Class was an important factor in British education, work, and society just a few decades ago, and probably still is to a lesser extent. Maggie Gee describes how it impacted her choices and path in life. It is a captivating life story beginning in an era when attitudes and values were undergoing sweeping changes. Her memoir is not particularly exciting or stirring, but it is a brave, compelling mission in soul-searching. Her success as a writer is evident in the expressive style, making the story both interesting and entertaining. I commend Gee for being able to open her heart and write so frankly. ( )
  VivienneR | Sep 12, 2011 |
This review was written for LibraryThing Early Reviewers.
Maggie Gee's memoir would have been so much better if she had just stuck to writing about her life. Born to complex, imperfect parents who didn't always make the right decision, and living her twenties in the '60s, Gee has led an interesting life. She writes about her rather trying childhood and subsequent sexual rebellion in her early adulthood with the right amount of sarcasm and self-awareness, and I enjoyed the backstory into her parents' families as well. Where this book falls apart, however, is in Gee's desire to give the reader advice on various aspects of life. I don't look to an author to teach me how to raise children, or how to navigate the confusing world that is dating - I just want to read about his or her life. I can learn my life lessons on my own, thanks, and last I checked, writing novels does not give one an automatic degree in psychology or sociology. Also, Gee's overarching metaphor is that her life has been like an animal's, and that humans are really not that different from other living creatures. I get this, and it is an admirable stance to take, but I didn't need to be reminded of it on every single page. After a while, I found myself yelling "I get it!" at the pages of the book. Yes, animals deserve our respect. Yes, lots of life is about luck. Thanks tips.

So, skim the sections where Gee dispenses her advice, especially the last chapter on souls, which is rather ridiculous, and just focus on her coming of age story. Actually, if you want a better exploration of life in the '60s, sexual freedom, and art, read Patti Smith's Just Kids ( )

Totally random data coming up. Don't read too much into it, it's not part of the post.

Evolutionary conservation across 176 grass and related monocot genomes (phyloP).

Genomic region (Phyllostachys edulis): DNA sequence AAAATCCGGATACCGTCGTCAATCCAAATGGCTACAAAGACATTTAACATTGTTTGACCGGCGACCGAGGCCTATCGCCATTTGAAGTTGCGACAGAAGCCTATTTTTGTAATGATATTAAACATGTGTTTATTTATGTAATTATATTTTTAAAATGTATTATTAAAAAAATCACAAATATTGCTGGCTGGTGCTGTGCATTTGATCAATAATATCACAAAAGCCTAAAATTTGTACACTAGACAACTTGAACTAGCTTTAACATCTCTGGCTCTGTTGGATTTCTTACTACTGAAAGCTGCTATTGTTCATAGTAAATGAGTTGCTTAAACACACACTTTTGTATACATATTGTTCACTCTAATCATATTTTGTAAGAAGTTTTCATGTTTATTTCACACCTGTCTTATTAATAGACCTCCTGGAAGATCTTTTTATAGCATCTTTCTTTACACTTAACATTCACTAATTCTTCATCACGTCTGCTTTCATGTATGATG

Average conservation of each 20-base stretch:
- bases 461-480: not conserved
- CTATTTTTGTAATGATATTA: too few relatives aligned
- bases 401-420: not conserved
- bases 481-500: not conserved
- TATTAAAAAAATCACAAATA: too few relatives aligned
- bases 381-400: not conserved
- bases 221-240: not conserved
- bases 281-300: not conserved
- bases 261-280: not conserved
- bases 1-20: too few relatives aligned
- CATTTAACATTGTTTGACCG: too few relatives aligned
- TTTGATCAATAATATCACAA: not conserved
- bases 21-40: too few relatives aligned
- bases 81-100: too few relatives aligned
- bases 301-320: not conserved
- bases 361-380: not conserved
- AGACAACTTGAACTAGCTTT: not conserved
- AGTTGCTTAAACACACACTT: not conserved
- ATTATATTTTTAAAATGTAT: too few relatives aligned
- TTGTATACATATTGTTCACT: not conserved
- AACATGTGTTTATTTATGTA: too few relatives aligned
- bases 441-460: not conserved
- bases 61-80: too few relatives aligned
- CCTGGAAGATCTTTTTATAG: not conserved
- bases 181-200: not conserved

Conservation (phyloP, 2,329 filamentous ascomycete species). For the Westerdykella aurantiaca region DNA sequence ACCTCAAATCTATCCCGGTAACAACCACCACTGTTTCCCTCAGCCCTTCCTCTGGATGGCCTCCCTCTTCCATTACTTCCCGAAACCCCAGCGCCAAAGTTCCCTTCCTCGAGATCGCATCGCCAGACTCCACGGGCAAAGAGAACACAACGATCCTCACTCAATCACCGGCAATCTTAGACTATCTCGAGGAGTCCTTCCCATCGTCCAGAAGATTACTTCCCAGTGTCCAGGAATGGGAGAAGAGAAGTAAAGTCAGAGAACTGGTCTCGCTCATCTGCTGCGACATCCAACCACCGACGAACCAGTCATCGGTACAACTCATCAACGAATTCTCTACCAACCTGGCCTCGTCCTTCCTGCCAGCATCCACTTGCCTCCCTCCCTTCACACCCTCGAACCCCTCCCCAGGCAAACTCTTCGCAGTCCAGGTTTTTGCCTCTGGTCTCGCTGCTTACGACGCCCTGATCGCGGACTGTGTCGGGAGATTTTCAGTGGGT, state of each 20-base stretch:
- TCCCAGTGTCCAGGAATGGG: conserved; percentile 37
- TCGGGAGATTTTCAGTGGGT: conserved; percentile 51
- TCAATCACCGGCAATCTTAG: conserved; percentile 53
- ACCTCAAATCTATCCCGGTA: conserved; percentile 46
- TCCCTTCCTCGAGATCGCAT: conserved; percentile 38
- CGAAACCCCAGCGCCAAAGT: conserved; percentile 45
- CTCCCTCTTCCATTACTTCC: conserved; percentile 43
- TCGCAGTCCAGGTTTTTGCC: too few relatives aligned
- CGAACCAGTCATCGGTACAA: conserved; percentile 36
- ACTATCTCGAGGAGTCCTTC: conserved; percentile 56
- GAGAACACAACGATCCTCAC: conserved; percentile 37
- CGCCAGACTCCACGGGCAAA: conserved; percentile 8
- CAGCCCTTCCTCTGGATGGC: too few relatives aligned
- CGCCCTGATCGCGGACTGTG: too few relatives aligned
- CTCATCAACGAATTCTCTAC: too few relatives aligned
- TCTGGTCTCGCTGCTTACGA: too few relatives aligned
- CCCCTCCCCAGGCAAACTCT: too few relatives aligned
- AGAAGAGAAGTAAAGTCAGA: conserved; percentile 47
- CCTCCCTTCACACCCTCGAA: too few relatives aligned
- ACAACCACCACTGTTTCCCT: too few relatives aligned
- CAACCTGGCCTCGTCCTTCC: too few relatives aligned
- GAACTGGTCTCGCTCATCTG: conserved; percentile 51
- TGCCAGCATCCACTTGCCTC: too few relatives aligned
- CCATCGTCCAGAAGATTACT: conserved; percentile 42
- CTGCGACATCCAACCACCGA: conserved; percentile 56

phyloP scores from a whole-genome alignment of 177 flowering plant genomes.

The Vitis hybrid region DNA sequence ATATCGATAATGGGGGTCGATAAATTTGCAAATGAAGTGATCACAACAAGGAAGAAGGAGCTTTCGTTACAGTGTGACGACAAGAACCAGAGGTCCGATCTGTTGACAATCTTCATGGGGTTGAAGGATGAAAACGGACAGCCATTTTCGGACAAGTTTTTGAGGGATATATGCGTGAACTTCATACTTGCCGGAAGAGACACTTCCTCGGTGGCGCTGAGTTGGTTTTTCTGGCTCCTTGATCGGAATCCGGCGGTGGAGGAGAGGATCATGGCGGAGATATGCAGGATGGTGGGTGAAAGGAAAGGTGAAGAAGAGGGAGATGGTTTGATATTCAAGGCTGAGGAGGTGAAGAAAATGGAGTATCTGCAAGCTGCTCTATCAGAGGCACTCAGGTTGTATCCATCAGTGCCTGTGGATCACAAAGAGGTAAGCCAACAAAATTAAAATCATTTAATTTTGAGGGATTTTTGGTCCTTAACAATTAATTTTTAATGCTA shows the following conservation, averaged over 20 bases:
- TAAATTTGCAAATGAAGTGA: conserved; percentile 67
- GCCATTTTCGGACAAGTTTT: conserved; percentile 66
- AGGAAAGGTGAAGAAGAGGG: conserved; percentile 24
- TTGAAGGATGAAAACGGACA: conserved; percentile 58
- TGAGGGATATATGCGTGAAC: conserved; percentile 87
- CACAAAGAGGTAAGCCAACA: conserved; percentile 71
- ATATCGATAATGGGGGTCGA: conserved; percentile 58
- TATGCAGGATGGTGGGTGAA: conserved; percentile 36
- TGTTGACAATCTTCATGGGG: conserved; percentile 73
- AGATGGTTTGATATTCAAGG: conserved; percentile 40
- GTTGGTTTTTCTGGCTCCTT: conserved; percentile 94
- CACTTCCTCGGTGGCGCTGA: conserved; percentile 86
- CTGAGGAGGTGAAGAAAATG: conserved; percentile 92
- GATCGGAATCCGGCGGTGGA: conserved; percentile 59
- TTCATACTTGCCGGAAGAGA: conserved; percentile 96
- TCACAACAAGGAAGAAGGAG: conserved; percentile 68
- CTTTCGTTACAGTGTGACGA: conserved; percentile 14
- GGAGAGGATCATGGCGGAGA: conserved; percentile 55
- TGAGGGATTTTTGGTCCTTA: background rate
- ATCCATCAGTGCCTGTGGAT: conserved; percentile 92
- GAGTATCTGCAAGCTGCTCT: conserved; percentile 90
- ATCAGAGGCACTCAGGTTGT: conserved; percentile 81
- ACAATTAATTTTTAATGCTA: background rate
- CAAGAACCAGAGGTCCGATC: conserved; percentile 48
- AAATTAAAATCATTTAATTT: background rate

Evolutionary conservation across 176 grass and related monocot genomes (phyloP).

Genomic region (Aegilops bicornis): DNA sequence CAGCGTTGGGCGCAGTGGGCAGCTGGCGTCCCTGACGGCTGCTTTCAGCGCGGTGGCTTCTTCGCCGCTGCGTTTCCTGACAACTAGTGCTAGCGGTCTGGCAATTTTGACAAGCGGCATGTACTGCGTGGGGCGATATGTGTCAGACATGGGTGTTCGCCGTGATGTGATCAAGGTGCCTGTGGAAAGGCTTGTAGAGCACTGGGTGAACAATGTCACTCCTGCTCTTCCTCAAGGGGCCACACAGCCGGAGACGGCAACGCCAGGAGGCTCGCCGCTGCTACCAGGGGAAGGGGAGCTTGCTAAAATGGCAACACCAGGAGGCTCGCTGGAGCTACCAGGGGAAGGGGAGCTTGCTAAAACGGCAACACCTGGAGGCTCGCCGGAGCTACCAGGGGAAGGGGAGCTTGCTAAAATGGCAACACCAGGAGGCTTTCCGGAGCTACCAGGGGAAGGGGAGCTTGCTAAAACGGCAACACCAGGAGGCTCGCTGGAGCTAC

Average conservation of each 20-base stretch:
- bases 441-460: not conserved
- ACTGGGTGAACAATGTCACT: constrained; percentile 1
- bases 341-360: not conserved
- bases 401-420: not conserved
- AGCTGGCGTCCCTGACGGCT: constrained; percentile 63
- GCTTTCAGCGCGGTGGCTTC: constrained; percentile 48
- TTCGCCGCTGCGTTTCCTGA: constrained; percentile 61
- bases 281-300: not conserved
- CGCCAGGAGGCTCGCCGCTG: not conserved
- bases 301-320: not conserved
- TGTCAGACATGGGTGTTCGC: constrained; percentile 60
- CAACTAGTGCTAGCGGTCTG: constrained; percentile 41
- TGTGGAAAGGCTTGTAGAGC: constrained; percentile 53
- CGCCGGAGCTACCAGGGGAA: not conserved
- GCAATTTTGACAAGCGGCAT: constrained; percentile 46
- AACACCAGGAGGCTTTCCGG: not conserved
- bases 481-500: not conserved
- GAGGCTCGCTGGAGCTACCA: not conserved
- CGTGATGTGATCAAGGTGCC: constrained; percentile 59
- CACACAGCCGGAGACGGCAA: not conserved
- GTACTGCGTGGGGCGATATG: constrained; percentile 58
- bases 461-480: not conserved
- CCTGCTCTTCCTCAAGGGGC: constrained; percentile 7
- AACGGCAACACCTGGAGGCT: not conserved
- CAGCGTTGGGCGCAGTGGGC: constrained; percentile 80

2 vote Cait86 | Sep 9, 2011 |
Showing 1-5 of 10 (next | show all)
Gee's deft accomplishment in this absorbing memoir is to plot her life in relation to several explanatory systems. There's the social-historical, which has her blossoming into the late 60s, made fearless by the new contraceptive pill. There is the psychological, which sees her making some bad career decisions including signing with an agent she doesn't like just because his fanciness (not to mention height) impresses her. There's the genetic, which has her puzzling over how her gypsy-dark mother could have produced her own white-blonde self while she, straight-haired, has produced a curly-headed daughter. But most of all there is the animal which cares not a jot for any of these causational narratives but revels instead in the sensation of here and now and tries to live – and write – on instinct.
 
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I am alive at the time of writing this. And so are you.
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Maggie Gee tells her story of becoming an adult during the sexual revolution of the 1960s and living through dramatic changes in attitudes towards race, class and gender in the second half of the 20th century.